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The supercontinent of the Southern Hemisphere that, according to the theory of plate tectonics, broke up into India, Australia, Antarctica, Africa, and South America.

[After Gondwana, a region of central India, ultimately from Sanskrit Goṇḍavanam : goṇḍaḥ, Gond + vanam, forest.]


(gɒndˈwɑ nə)

a hypothetical landmass that began to separate from Pangaea toward the end of the Paleozoic Era to form South America, Africa, Antarctica, Australia, and peninsular India. Compare Laurasia.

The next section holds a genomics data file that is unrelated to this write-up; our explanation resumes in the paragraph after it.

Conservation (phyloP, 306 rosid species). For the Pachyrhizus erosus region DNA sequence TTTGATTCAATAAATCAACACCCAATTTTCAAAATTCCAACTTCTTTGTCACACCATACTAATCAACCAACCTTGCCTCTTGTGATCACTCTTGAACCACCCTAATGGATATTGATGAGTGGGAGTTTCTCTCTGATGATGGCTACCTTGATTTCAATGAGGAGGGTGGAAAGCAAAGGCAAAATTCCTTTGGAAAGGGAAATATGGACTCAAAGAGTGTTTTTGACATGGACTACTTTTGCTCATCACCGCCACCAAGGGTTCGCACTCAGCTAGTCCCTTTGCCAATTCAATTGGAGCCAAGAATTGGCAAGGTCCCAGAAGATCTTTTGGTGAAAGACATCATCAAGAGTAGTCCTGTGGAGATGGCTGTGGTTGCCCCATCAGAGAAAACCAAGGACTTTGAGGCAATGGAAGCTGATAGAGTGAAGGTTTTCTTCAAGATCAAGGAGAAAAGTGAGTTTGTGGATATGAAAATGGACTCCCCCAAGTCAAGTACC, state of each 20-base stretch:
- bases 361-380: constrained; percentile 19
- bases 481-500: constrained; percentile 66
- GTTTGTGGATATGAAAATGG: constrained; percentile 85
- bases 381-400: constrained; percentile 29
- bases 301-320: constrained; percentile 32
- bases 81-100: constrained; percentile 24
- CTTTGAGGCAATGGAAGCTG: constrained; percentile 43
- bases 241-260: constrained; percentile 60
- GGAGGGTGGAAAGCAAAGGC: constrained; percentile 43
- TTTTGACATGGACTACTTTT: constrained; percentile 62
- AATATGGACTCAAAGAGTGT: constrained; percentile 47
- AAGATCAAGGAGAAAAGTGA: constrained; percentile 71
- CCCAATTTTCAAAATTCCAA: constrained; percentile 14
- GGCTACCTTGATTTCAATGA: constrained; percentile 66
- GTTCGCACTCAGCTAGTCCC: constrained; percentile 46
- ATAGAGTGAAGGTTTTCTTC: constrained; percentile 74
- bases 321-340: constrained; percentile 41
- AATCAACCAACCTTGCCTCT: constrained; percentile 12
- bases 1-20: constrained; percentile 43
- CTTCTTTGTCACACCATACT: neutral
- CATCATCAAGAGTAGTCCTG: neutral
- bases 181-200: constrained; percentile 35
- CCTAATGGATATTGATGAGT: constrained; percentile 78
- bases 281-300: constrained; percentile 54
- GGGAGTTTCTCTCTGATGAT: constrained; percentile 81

References in periodicals archive ?
Consider the coral gardens of the Great Barrier Reef, the Gondwanian rainforests of the Daintree and Queensland, the ancient Kakadu National Park, the moss-filled forests of South West Tasmania, the breathtaking Kimberley, vast white Antarctica, sand-infused Fraser Island, the mighty Murray Darling River Basin, and the snow-chilled mountains and valleys of the Australian Alps.
The latter is known from a species in Mexico, which belongs to Laurasia, but in a locality showing affinities with the Gondwanian realm.
Evolution, taxonomy and biogeography of ancient gondwanian libelluloids, with comments on anisopteroid evolution and phylogenetic systematics.